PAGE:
My senior year two new schools joined our conference which was a collection of small city high schools, bigger suburban high schools, and a few farm town high schools that were in most cases less than half the size of the rest of the conference's member schools. One of the two schools -- Mt. Morris High School for those familiar with the greater Flint area sports scene -- immediately became the biggest school in the conference upon its entrance, and despite our football team consisting of just enough people to run a full 11 on 11 scrimmage in practice (and yet I still didn't play. I was bad, yo), we were pretty good and had our eyes set on a conference title after losing it the year before in back to back heartbreaking losses (long stories I won't bore you with).

One of Mt. Morris's players was a big kid who was about 6'5 300lbs. We spent all week in practice hearing about how good he was, how the team used him not only on the lines but as a goal line running back, and how Joe Paterno was interested in bringing him to Penn State to play football.

Now, at the time this sounded believable (in high school I was as gullible as I was bad at football). Why would our coaches lie? And even if they were lying, how the hell would I ever know the difference?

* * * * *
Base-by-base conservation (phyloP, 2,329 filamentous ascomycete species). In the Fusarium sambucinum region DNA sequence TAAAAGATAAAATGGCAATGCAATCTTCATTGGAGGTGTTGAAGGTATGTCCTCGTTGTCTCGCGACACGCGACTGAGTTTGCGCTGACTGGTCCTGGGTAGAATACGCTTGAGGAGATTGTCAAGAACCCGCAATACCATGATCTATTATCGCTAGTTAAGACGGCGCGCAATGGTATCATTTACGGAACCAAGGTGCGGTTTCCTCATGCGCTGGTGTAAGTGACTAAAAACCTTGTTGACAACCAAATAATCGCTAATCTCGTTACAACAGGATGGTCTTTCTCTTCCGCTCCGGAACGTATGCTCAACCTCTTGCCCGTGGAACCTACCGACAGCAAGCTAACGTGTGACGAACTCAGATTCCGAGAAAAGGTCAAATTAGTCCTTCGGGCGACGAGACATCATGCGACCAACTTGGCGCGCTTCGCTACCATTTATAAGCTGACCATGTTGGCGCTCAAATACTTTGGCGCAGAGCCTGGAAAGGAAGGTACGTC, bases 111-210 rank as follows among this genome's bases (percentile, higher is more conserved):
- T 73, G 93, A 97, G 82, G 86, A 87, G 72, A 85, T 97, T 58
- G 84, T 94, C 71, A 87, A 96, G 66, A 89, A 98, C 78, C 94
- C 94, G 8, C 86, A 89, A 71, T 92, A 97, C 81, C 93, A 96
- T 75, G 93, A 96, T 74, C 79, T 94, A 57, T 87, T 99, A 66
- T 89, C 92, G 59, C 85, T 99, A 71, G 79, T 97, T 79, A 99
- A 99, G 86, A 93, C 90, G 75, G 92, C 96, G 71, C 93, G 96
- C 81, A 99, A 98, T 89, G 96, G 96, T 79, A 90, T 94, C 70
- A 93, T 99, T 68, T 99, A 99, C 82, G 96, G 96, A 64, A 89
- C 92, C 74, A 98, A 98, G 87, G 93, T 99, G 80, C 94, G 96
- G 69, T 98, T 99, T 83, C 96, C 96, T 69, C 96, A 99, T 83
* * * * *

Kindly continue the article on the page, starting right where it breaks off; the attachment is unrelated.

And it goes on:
I don't know if that kid ever played college ball (I doubt it; we found out in the game that he wasn't all that dominant after all), and for the life of me I can't even remember his name despite putting a good ten minutes of thought into it. That was a decade ago. A lot has changed in the last ten years.

If there is one thing that this whole Manti Te'o saga has taught us -- other than: all the bad things in the world happen to Notre Dame and Notre Dame alone -- it is that despite being so wrapped up in the internet and the vast opportunities it presents to us on a minute by minute basis***, we are still pretty pathetic and gullible and naive when it comes to dealing with the stuff we find on there.

The internet keeps on presenting us with news and pictures and stories that we lap up at first, then try to talk our way around later when we find out it was all just a joke or lie. Sure, there were people like DGDestroys (yes, I just referred to him as a person while using his twitter handle as the name. This is pretty much where we're at as a society) that questioned it from the beginning, but there were plenty of others who offered supportive words and hearty welcomes to Rodney. Say something outrageous on the internet. Odds are pretty good someone will believe you.